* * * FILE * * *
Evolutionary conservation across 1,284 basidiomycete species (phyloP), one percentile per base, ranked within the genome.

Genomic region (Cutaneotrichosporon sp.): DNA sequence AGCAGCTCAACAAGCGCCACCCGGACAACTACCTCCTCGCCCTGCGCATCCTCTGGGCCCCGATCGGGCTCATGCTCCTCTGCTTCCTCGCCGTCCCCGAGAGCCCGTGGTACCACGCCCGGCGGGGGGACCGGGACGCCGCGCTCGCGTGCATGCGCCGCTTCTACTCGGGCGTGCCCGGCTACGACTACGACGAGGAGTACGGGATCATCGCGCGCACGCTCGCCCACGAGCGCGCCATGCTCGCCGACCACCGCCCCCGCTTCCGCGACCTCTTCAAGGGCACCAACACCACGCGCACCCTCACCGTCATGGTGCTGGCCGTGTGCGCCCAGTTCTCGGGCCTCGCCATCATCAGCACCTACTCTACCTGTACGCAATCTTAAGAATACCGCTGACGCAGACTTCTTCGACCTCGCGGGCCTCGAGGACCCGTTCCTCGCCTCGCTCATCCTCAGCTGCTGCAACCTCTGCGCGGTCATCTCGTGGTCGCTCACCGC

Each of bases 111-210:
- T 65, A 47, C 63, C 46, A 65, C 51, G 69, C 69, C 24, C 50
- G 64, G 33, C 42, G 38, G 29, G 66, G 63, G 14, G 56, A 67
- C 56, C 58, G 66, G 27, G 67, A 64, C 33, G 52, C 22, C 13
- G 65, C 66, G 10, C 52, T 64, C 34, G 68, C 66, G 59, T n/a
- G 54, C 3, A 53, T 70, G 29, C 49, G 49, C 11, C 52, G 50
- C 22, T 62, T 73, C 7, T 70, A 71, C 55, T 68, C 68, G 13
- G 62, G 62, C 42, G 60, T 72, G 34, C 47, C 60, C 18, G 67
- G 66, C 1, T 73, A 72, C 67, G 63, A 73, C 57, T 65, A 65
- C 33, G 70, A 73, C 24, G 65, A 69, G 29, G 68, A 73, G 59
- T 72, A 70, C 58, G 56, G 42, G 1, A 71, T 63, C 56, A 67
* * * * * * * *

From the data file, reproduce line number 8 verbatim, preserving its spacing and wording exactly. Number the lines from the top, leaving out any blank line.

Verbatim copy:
- G 54, C 3, A 53, T 70, G 29, C 49, G 49, C 11, C 52, G 50